Product: Fence
Self-Tapping Fence Posts   (+7, -2)  [vote for, against]
no more post holes

Post hole digger got you down? Shovel too short? Sore back? All these problems and more are gone for good with E Z Post Self-Tapping Fence Posts. Simply place the post where you want it to go, attach the post wrench and screw that post straight into the ground. E Z Post’s patented thread provides a swift and secure installation without the need for digging or pre-drilling.
-- nuclear hobo, Apr 19 2007

illustration http://aycu12.websh...167212494303_rs.jpg
[nuclear hobo, Apr 19 2007]

Screw Piles
Great moments in advertising copy: "What could be more simple than a circular hollow section of steel (shaft) with one or more tapered steel plates (helix's) strategically welded to the shaft which is in turn wound into the ground using rotary hydraulics for the purpose of compression piles and tension anchors." [jutta, Apr 21 2007]

Corkscrew anchor http://reserveameri...kunum=7140&src=ctcs
Related product [csea, Apr 21 2007]

This sounds good but I'm having trouble picturing it. Is it like a combination of a fencepost with a corkscrew?
-- phundug, Apr 19 2007

-- nuclear hobo, Apr 19 2007

looks good. I would suggest a courser thread and I think that rocks could be a problem with this system.
-- 2 fries shy of a happy meal, Apr 19 2007

Rocks are a problem with *any* fence post.
-- nuclear hobo, Apr 20 2007

Some of us have almost no rocks. (riparian plain)
-- Galbinus_Caeli, Apr 20 2007

Is the bottom made of metal, or is it wood?
-- nomocrow, Apr 20 2007

If it were easy, I think we would have screw-in fence posts already. In my experience with the ground, however, very few portions of it would be amenable to screwing things in, with or without pre-drilled holes.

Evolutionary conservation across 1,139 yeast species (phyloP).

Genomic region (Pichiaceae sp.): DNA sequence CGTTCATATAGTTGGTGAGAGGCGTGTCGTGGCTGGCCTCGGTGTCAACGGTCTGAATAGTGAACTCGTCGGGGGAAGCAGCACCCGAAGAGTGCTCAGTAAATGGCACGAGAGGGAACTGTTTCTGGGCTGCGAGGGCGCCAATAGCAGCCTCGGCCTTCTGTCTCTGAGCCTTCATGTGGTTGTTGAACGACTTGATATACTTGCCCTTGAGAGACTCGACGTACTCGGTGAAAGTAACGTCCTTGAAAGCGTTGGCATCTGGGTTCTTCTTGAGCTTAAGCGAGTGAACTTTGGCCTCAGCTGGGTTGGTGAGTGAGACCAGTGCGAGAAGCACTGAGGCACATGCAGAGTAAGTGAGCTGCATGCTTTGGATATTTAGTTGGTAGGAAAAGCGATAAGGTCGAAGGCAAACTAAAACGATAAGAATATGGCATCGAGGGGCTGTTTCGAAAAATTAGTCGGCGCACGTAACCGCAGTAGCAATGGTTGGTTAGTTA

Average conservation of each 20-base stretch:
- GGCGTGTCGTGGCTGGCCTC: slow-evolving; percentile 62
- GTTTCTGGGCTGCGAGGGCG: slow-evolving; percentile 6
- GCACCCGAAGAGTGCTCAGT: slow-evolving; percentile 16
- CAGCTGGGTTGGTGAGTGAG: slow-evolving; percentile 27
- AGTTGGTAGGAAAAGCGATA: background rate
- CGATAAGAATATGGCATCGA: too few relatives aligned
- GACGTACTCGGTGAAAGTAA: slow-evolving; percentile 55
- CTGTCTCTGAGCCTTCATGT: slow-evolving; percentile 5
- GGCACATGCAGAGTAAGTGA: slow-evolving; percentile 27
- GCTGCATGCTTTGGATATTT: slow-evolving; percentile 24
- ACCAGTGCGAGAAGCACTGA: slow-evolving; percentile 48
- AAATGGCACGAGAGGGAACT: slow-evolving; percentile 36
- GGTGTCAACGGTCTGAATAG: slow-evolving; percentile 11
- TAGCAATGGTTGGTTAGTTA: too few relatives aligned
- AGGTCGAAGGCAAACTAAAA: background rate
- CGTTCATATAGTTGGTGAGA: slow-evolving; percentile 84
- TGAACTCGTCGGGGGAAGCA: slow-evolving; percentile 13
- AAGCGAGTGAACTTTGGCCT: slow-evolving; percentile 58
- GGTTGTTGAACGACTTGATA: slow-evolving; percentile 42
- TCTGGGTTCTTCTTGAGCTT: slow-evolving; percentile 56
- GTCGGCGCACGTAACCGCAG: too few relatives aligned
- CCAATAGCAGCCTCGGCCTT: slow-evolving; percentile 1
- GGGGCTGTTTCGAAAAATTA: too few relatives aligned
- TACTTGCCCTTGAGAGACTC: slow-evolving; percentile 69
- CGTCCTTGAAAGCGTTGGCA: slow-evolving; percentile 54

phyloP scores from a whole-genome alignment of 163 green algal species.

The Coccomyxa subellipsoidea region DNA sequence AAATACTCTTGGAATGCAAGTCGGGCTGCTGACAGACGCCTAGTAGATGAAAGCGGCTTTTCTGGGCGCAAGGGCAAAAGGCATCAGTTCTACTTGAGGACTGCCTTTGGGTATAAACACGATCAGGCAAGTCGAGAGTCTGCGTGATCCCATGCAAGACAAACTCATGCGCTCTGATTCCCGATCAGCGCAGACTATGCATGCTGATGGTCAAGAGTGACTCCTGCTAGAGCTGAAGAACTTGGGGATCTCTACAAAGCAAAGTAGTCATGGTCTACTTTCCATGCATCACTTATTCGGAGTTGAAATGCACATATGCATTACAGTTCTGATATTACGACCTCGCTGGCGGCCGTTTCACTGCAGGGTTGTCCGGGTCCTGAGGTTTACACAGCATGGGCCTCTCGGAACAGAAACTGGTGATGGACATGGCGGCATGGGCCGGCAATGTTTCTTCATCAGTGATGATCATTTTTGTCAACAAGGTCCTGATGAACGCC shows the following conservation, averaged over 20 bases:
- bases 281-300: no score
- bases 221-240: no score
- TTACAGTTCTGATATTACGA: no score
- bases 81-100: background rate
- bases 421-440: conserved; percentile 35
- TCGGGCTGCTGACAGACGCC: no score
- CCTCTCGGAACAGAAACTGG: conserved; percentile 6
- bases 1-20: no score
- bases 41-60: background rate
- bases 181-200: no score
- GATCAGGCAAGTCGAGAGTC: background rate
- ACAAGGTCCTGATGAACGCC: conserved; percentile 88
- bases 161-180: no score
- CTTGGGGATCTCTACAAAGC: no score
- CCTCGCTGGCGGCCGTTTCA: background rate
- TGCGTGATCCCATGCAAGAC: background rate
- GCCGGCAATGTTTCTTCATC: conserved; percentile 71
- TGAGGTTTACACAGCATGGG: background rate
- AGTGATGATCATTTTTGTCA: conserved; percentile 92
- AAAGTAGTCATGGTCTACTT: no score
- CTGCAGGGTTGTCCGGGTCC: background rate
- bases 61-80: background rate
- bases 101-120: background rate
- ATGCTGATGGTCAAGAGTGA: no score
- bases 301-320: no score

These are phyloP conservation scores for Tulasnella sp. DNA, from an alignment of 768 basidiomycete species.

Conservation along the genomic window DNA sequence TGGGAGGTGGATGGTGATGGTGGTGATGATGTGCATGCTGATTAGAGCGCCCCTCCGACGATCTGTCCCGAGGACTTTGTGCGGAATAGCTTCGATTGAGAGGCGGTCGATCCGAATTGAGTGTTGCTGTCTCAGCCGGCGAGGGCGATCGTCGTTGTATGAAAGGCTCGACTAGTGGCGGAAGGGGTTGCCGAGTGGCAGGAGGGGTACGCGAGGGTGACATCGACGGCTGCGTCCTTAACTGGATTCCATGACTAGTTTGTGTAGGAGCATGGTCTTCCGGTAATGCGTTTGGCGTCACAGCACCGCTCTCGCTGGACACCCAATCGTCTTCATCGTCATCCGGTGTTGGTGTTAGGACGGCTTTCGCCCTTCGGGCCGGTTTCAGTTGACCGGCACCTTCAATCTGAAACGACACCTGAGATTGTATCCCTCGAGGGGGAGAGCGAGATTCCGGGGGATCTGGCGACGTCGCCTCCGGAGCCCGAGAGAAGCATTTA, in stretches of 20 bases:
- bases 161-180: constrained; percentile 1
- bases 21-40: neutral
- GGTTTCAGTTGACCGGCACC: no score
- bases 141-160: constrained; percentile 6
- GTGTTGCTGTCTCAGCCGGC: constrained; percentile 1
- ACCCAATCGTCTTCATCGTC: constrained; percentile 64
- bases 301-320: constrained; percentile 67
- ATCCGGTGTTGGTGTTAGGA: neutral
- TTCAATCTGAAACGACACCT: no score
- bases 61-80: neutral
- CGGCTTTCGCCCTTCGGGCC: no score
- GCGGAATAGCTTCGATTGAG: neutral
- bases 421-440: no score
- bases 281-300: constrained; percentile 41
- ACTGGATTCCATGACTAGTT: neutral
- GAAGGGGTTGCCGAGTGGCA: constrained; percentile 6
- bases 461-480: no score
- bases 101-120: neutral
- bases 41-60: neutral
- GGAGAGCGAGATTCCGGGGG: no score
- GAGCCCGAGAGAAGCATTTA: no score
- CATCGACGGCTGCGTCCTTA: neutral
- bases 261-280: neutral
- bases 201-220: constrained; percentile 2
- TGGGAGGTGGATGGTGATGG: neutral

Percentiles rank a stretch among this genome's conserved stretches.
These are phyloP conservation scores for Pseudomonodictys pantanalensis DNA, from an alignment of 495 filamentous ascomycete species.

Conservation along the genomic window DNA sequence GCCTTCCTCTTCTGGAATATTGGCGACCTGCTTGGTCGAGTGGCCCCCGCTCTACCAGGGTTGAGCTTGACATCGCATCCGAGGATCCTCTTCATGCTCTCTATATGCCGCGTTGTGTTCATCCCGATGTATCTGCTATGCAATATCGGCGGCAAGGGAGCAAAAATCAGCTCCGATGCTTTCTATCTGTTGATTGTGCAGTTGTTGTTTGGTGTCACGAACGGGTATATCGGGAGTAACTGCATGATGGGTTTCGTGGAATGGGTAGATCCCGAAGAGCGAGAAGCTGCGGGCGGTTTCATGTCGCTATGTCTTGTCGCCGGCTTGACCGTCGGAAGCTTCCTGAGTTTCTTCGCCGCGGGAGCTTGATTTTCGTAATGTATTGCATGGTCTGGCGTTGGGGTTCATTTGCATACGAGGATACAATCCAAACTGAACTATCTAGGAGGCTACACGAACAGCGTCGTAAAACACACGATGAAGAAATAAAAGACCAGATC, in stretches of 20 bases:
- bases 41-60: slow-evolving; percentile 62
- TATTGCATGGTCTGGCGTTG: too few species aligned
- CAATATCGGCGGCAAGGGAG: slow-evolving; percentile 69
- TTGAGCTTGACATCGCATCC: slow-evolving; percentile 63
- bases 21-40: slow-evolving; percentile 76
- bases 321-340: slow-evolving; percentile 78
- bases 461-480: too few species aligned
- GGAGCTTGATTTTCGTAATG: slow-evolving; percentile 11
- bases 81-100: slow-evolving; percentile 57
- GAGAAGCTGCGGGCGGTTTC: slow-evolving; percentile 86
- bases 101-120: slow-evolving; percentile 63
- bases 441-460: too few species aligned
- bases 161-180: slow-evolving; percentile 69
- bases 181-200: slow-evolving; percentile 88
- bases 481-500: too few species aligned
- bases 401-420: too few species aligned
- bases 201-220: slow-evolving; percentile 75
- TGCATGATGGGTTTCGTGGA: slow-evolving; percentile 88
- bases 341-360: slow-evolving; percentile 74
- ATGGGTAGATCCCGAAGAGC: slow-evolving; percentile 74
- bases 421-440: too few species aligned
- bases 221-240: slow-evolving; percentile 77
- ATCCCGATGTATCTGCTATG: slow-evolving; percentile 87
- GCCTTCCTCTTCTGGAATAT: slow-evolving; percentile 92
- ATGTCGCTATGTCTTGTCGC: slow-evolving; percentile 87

-- DrCurry, Apr 20 2007

I suspect the hardest part would be getting the damn things straight. Probably need a gigantic drill press to install these.
-- Galbinus_Caeli, Apr 20 2007

There could be a couple of spirit level bubbles installed in the post to assist with setting them plumb. [link]
-- nuclear hobo, Apr 20 2007

Just get a level and some duct tape. That way you don't have weird bubbles in your fence posts for all eternity. +
-- shapu, Apr 20 2007

Man, I dunno. Grew up ranching cattle and that entails a TON of fence building. I'm not sure that a screw in post saves that much labor. If it's operated by a piece of equipment, like an auger off of a tractors PTO, then you might have something. But if I gotta twist a big corner post 3-4 feet into the ground, I'm not sure that's easier than just digging the hole. So, I vote neutral: bun if there's power equipment involved, but bone if it's strongarmed.
-- Noexit, Apr 20 2007

I think you're going to need some kind of lever to get enough moment to screw those posts in.

Apart from soil containing rocks, you may also find it isn't suitable for damp soil (carved wooden end rotting off too quickly), and perhaps dry soil (too hard to screw into).
-- Loris, Apr 20 2007

Screws would be metal or plastic and specifically designed for different soil conditions. Posts would be wood, metal or plastic (insulated for electrifing) and would be replaceable, making repairs fast and easy.

For manual insertion two people would use a long, double-handled wrench. A truck or tractor mounted drill would speed up the installation process.
-- nuclear hobo, Apr 20 2007

Professional fencing companies use small Pile drivers and actually pound the posts straight into the ground with no holes or anything. On rock they would pre-drill a hole then pound the post in.
-- jhomrighaus, Apr 20 2007

"Apart from soil containing rocks" What about rocks containing soil, or rock with a layer of dirt, etc?
-- BJS, Apr 20 2007

When I was a kid, my family had a bunch of these devices [link]. We used them for temporary dog leash anchors, rowboat anchors in sandy or gravel beach, etc. Very handy!

I seem to recall reading about a construction technique that uses screw anchors to anchor heavy cable, for giant tentlike structures. Probably in "Popular Science."

+ for "not widely known," despite [BB]'s and [jutta]'s products.
-- csea, Apr 21 2007

random, halfbakery